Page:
The game was held up for nearly 4 minutes while Escobar received attention. He left on a stretcher, the game ended shortly after that. Anyone who saw the impact of Guzan’s elbow on Escobar’s head (the replays tell it all) could hardly doubt that Escobar would be concussed. So it has proved -- though it took Atlanta United four days to make the announcement.
So we have yet another example of reckless goalkeeper play resulting in serious injury. This time, it is one of the goalkeeper’s own players who gets injured. There are those who will say this clash was nobody’s fault, that it was simply an unfortunate “part of the game.”
But one does not have to blame anyone to find this incident unacceptable. No one will be saying that Guzan injured Escobar intentionally. Of course not. Guzan did what goalkeepers are expected to do -- he “cleaned out” whoever happened to be in his way, and he got to the ball.
But what kind of a sport is it that permits that sort of highly dangerous play, that merely shrugs its violence off as “unfortunate”? I have no doubt that Guzan feels bad about the whole thing (though not as bad as Escobar feels), just as I have no doubt that Guzan will not hesitate to make the same type of reckless play in the future.
Of course this is reckless play ... at the least. It should make no difference that the injured player is a teammate of the goalkeeper. The collision is inevitable, and the chances of a head injury, of a concussion, are always high. In this incident, Guzan also jumped with his left knee raised, making contact with Escobar’s lower back area, where the unprotected kidneys lurk.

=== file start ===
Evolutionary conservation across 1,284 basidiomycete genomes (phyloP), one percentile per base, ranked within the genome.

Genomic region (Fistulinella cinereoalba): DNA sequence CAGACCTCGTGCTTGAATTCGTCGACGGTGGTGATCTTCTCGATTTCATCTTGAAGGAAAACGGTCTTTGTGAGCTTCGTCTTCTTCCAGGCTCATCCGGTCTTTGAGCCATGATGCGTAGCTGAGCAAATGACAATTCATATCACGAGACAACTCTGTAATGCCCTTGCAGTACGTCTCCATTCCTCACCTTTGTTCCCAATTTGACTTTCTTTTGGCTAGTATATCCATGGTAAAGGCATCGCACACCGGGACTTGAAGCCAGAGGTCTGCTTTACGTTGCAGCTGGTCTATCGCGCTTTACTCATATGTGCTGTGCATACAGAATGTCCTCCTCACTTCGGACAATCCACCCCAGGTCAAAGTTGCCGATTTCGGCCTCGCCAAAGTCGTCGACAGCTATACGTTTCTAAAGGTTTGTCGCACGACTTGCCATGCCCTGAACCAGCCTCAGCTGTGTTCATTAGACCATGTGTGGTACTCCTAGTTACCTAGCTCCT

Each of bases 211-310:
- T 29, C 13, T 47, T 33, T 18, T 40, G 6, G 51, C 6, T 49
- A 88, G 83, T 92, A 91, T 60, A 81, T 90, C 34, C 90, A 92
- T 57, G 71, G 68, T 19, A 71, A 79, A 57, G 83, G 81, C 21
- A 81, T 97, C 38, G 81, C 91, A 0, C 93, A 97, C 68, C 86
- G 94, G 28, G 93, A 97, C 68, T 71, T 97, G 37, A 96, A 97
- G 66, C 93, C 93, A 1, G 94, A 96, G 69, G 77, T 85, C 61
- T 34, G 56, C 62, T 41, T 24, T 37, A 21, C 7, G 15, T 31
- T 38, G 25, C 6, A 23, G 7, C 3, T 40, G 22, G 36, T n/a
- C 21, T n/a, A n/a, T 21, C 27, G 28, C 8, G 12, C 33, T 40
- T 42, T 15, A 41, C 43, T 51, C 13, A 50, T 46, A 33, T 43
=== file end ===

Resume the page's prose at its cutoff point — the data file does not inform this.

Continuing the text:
It goes without saying, because this is how referees view these clashes, that no foul was called on Guzan.
How can the people in charge of the world’s most widely played sport be so complacent, so blind, so unconcerned with the safety of its players, that they are unwilling to take the comparatively easy steps necessary to put an end to these violent clashes?
Equally disturbing is that, yet again, nothing has been heard from the referees or the goalkeepers -- the people who are in the front line when these “unfortunate” injuries happen.